Intel innovation
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Previously Intel had differentiated transistor structure changes in existing process nodes by adding one or more plus (+) postscripts to the node name. Intel’s problem was that the pluses did not communicate significant transistor structure improvements. The hope is that a more descriptive name, like “SuperFin” will drive home that there’s a lot of transistor improvements taking place even if the node shrink isn’t there. Intel is also turning to advanced packaging technology to build more flexible and more heterogeneous solutions. Intel is investing in 2.5D and 3D structures and other enabling technology like fine bump pitch and hybrid bonding. The company used its 2.5D EMIB technology for the Skylake-G module with discrete graphics in package and with its FPGAs. The most recent 3D Foveros technologies with Lakefield. Intel will also use packaging to more board level integration to package level integration — a critical technology for the company’s Client 2.0 architecture where chiplets are used to customize packaged processors for different market applications. Intel will be releasing its AIB 2.0 die-to-die interconnect technology in early 2021 that will deliver up to 6.4Gbps per wire. With finer bump pitch it will significantly increase the bandwidth density for chip-to-chip communications. Intel also stressed AIB will be an open standard and will release the spec to the Chips Alliance Github. The Foveros technology was first used by Intel’s first heterogeneous CPU design (Intel’s version of Arm’s big.little), Lake Field. Building on that design, Intel has another hybrid chip called Alder Lake which will focus on better performance than Lake Field; but will have Intel’s best performance/watt.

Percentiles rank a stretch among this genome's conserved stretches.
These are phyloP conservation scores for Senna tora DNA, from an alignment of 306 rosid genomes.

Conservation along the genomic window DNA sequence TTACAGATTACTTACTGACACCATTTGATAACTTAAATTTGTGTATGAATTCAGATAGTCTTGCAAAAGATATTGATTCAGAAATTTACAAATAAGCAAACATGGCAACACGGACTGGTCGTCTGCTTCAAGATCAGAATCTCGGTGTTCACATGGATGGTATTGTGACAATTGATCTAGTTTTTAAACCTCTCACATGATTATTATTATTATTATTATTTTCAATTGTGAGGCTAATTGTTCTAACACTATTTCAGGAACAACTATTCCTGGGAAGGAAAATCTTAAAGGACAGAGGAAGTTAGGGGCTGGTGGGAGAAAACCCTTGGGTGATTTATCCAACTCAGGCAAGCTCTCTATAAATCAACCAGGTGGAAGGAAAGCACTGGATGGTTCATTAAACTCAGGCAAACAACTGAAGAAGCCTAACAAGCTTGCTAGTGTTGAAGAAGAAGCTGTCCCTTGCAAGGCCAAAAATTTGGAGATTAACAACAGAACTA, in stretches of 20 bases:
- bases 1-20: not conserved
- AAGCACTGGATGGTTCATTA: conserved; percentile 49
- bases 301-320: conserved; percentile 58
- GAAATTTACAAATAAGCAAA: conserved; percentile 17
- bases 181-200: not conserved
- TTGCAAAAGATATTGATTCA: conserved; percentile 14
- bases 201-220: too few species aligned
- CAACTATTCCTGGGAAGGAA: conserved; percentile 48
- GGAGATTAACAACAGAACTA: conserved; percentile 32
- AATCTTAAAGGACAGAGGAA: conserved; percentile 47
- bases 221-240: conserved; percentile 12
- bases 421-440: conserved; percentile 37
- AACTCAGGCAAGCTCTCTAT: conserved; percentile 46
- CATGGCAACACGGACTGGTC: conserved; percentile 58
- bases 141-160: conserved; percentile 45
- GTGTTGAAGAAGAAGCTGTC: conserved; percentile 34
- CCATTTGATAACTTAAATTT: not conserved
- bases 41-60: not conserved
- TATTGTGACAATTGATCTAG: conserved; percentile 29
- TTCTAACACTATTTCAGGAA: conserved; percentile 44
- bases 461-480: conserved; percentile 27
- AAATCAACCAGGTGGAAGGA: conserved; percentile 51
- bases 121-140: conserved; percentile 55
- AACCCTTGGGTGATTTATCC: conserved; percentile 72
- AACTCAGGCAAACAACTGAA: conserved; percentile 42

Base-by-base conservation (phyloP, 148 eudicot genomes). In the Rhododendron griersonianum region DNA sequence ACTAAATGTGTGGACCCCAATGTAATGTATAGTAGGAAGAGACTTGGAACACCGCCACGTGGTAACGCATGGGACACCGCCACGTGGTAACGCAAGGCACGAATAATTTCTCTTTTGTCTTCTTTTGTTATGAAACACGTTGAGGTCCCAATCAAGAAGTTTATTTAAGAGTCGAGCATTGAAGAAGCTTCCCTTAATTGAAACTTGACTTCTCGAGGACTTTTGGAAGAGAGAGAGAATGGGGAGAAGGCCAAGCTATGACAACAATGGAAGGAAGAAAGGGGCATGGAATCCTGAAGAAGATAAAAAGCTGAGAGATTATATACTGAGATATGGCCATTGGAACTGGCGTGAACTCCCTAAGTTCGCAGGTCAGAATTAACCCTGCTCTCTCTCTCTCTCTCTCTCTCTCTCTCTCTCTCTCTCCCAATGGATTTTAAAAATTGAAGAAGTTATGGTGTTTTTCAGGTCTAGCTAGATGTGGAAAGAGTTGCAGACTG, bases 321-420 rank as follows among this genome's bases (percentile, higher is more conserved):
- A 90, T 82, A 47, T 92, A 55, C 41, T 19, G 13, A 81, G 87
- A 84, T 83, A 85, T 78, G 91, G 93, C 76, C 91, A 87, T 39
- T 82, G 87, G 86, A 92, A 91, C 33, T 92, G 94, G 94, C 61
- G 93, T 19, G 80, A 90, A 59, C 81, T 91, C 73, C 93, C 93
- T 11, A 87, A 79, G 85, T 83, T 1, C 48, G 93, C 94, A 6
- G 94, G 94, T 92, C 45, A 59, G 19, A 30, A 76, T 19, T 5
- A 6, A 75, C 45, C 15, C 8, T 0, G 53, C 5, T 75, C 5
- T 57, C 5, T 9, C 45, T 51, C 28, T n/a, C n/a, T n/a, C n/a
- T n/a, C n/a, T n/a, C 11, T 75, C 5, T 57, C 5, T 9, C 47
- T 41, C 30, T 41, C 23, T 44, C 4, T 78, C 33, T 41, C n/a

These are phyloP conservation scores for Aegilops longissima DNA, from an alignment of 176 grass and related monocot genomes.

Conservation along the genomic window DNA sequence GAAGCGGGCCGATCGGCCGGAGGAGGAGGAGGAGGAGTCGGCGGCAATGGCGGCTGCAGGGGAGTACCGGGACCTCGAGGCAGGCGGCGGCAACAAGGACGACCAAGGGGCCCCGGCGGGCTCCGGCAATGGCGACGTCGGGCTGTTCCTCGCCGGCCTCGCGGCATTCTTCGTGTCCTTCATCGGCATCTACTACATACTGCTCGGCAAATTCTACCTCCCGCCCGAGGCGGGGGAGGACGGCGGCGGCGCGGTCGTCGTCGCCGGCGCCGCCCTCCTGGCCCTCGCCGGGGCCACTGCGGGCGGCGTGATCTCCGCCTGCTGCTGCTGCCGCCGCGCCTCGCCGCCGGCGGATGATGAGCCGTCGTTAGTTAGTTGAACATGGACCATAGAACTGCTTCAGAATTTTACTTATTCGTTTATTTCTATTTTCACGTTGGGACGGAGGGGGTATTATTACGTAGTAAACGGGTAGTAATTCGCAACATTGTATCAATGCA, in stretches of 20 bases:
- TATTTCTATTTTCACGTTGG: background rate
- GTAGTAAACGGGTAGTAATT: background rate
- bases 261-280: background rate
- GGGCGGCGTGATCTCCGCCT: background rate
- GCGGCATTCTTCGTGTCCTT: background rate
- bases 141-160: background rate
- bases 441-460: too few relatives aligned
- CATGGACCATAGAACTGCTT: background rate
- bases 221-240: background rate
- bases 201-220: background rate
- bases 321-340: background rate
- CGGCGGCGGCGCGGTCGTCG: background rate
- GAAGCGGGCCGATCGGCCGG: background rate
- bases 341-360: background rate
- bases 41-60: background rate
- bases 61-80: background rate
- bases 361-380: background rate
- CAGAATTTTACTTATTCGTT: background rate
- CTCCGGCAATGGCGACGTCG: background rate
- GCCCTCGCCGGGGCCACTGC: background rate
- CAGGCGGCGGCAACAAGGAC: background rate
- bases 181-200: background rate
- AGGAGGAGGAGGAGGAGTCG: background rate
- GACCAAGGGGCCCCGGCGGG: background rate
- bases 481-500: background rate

Intel’s CPU roadmap says the Alder Lake hybrid IC is scheduled for introduction in 2021.
Xe graphics and compute A good example of how Intel’s process, packaging, and design work come together was the improvement in its new Xe graphics architecture used in the upcoming Tiger Lake processor. The GPU designers had to squeeze more performance out of basically the same amount of area. Part of those improvements were the result of SuperFin, but also a large amount of redesign was required to increase clock speeds and pack more compute units into the same die area as its predecessor. Intel was able to deliver a 2X performance improvement with the new GPU design. Intel Xe GPU architecture product stack reaches from notebook processors all the way up to supercomputer math accelerators. Based on the scaling, it would seem to be a significant competitive threat to AMD and Nvidia. The development of Xe GPU is a critical part for Intel’s Aurora supercomputer design win with the “Ponte Vecchio” GPU accelerator.